The Building
The building in which the Stellenbosch University (SU) Museum is housed was erected in 1907 as Bloemhof Meisieskool (Bloemhof Girls' School). The architect FW Hesse designed the building in the Flemish Renaissance Revival style. It was a popular style in the second half of the 19th century which saw a global renewed interest in the Renaissance. Only a few examples of this style can be seen in South Africa. The exposed brickwork was a deep red. When the building was renovated in 1991, it was painted in a colour similar to that of the brickwork. White was also used to highlight detail in the building to achieve a polychromatic effect which emphasises the stylistic and structural elements of the style. In 1960 the older girls moved to a new secondary school building in the suburb of Krigeville and Bloemhof Meisieskool became Laerskool Bloemhof (Bloemhof Primary School). In 1977 Laerskool Bloemhof amalgamated with the boys' primary school, Laerskool Paul Roos, to become Laerskool Eikestad (Eikestad Primary School) - the school is still known by this name. In 1986 Laerskool Eikestad also moved to a new building in Krigeville.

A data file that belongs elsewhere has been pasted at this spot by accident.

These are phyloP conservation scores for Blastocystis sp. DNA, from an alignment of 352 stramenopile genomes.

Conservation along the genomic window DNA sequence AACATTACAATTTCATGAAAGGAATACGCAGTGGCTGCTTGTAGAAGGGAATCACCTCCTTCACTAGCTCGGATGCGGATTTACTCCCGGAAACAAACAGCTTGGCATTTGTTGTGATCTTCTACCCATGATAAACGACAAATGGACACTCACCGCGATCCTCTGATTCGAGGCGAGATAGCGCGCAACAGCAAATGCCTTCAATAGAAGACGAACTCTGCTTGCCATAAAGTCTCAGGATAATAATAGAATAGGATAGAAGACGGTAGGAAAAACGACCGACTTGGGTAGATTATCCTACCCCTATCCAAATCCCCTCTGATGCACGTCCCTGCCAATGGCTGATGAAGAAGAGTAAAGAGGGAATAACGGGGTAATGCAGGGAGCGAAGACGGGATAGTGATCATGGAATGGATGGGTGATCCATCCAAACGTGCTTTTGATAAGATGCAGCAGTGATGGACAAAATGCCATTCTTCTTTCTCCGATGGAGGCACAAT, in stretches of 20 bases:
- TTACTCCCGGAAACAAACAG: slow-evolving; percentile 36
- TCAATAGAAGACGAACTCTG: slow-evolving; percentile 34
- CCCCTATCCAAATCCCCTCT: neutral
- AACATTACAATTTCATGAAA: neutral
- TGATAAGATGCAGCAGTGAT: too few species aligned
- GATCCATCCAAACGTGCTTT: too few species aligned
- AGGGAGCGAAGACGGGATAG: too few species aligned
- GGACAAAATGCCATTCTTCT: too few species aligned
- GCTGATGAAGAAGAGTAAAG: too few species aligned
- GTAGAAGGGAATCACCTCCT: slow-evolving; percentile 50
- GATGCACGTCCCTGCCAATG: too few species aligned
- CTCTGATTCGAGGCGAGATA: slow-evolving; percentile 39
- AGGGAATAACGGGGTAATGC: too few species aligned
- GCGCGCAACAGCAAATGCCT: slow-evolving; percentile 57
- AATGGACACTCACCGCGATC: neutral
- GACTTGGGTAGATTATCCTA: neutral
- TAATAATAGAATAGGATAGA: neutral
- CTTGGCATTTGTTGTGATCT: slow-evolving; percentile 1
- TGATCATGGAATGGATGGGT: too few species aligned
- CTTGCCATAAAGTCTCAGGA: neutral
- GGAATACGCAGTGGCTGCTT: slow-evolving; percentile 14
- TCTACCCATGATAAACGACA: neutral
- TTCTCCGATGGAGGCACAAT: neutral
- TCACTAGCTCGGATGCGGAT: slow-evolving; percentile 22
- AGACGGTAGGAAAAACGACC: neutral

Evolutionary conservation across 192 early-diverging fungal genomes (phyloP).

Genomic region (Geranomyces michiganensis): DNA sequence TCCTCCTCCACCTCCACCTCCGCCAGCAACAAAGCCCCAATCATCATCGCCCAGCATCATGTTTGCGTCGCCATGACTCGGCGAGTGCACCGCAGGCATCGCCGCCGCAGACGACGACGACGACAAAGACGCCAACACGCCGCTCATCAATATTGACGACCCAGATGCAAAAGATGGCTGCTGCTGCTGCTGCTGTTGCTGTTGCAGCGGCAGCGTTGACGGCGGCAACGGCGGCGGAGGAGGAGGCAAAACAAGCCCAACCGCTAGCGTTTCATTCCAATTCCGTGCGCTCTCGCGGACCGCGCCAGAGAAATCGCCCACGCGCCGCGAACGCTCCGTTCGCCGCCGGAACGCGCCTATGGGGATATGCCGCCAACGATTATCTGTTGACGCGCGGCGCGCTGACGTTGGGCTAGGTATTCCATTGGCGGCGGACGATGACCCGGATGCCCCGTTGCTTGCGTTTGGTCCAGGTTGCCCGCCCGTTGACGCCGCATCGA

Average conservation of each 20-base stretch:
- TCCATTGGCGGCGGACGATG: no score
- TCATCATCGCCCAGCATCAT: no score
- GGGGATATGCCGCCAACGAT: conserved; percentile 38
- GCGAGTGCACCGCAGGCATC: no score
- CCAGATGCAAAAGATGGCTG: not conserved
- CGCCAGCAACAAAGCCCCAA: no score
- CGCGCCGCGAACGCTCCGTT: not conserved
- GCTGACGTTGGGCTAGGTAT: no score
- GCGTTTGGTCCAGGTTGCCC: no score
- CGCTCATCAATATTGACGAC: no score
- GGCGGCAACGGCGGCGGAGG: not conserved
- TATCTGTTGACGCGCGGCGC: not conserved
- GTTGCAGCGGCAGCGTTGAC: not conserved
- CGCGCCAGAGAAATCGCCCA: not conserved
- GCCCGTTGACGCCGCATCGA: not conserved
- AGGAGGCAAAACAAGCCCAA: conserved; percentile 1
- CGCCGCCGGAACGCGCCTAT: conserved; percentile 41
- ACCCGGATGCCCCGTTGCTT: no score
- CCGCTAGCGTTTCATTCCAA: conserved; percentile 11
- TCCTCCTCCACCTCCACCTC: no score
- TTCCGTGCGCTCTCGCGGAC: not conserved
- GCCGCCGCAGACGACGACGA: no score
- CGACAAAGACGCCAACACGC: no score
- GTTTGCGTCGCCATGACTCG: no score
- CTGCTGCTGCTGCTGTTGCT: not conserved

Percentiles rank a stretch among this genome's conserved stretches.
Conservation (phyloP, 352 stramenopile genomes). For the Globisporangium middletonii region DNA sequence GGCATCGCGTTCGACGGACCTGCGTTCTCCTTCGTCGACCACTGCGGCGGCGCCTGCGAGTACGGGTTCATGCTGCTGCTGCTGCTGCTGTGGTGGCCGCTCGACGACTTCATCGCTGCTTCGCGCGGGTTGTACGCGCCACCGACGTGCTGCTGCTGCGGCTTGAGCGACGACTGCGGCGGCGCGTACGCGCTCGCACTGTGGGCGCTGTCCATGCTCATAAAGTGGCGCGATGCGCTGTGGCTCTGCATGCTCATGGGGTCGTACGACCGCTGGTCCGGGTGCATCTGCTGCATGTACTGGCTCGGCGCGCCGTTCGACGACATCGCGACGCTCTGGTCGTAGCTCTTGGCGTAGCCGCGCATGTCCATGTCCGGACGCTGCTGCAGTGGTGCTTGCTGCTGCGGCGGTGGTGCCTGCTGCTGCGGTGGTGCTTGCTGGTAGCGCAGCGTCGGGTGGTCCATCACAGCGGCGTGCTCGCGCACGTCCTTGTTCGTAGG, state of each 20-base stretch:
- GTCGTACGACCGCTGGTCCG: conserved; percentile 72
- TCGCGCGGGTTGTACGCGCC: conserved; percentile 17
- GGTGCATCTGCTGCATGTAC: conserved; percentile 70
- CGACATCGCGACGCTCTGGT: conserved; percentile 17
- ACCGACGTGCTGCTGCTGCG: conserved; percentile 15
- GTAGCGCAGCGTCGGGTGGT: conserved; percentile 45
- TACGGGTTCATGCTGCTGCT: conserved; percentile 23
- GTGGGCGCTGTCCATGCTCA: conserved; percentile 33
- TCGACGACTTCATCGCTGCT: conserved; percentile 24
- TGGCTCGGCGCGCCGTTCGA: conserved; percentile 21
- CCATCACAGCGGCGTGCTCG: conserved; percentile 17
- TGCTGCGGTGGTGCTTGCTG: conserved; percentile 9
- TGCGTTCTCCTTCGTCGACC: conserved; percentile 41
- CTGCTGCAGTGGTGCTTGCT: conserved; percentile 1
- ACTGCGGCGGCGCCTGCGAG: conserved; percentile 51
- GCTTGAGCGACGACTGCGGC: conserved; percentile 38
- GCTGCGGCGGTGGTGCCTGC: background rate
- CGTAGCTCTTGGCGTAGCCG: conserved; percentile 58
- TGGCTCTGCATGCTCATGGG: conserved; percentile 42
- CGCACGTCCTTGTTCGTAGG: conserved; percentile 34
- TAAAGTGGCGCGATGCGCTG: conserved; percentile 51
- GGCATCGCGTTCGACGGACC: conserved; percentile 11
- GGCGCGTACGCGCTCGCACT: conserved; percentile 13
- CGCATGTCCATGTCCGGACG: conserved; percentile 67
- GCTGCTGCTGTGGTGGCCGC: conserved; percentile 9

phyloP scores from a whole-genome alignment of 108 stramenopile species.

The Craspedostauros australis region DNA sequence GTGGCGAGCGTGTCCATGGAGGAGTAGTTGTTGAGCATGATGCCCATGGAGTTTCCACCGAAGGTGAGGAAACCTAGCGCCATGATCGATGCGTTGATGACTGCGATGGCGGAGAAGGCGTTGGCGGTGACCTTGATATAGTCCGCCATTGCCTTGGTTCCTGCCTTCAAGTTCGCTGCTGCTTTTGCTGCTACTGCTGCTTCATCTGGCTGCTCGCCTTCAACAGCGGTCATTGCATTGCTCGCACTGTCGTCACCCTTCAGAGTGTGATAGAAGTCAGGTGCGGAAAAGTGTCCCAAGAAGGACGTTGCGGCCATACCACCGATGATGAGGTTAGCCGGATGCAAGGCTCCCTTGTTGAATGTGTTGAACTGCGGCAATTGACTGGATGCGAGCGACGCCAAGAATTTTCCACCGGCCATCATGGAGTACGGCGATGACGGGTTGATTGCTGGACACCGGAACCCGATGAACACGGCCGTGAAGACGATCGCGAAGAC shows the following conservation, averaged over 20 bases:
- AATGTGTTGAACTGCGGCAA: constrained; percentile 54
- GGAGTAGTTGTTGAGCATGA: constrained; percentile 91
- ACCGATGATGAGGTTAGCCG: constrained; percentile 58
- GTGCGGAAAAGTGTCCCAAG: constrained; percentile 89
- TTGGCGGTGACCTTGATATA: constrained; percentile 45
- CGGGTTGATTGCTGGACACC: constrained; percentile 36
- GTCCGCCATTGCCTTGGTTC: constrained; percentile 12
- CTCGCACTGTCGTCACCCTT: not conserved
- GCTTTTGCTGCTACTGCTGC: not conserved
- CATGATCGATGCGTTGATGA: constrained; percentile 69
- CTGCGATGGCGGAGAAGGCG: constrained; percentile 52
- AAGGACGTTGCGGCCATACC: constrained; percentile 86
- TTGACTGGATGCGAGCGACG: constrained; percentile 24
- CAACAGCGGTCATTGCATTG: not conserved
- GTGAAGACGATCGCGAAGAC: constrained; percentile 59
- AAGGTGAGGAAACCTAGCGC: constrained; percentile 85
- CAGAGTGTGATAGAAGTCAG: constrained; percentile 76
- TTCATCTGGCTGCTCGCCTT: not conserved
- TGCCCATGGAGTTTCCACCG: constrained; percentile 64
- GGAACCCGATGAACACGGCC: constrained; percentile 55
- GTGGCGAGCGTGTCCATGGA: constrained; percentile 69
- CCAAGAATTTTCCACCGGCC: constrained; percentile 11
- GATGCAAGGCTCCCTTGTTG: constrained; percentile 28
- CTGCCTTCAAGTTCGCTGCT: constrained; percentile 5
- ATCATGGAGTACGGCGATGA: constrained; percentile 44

The Museum
SU purchased the building in 1986. It was put to diverse uses for approximately three years. In 1989, thanks to a substantial financial contribution by Sasol, renovations started to convert it into a university museum. The renovated complex which for a time was known as the Sasol Arts Museum, was officially opened on 3 October 1991. The museum now houses a number of art collections as well as a cultural-historical and anthropological collection.